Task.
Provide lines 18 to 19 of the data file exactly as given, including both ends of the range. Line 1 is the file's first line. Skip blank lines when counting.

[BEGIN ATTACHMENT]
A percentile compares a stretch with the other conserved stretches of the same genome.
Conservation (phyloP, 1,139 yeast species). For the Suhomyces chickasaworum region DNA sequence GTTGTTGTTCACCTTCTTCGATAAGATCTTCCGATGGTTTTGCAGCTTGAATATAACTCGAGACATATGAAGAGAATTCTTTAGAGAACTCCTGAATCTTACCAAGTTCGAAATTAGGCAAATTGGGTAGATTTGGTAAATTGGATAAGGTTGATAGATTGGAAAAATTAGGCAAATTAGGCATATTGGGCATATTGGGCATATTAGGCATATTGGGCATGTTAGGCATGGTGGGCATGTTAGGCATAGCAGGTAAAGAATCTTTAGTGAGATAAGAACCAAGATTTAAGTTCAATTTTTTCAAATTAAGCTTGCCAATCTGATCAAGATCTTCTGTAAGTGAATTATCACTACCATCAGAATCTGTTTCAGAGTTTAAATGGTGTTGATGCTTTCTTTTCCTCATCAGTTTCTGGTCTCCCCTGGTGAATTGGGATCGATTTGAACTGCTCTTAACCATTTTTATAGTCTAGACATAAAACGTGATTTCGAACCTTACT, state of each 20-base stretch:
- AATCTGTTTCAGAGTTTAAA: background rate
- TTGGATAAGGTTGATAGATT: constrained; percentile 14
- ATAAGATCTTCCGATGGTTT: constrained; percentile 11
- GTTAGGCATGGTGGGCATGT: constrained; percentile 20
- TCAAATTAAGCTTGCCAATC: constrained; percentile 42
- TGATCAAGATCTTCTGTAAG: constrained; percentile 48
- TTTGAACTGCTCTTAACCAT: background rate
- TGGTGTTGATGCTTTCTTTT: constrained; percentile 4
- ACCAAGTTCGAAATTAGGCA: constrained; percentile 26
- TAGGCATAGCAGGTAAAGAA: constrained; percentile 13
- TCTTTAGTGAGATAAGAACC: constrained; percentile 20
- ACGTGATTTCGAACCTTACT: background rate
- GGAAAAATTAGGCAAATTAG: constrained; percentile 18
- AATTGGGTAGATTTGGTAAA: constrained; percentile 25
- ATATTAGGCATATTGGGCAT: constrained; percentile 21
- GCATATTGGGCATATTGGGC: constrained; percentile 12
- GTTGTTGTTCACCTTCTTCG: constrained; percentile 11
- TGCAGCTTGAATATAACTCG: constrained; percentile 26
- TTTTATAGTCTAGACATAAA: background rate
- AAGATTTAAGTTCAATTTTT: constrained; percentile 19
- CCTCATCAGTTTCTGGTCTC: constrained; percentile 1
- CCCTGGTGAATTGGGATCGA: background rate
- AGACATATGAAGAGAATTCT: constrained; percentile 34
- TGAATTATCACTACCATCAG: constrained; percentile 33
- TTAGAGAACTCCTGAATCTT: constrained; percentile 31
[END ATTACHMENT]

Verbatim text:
- GCATATTGGGCATATTGGGC: constrained; percentile 12
- GTTGTTGTTCACCTTCTTCG: constrained; percentile 11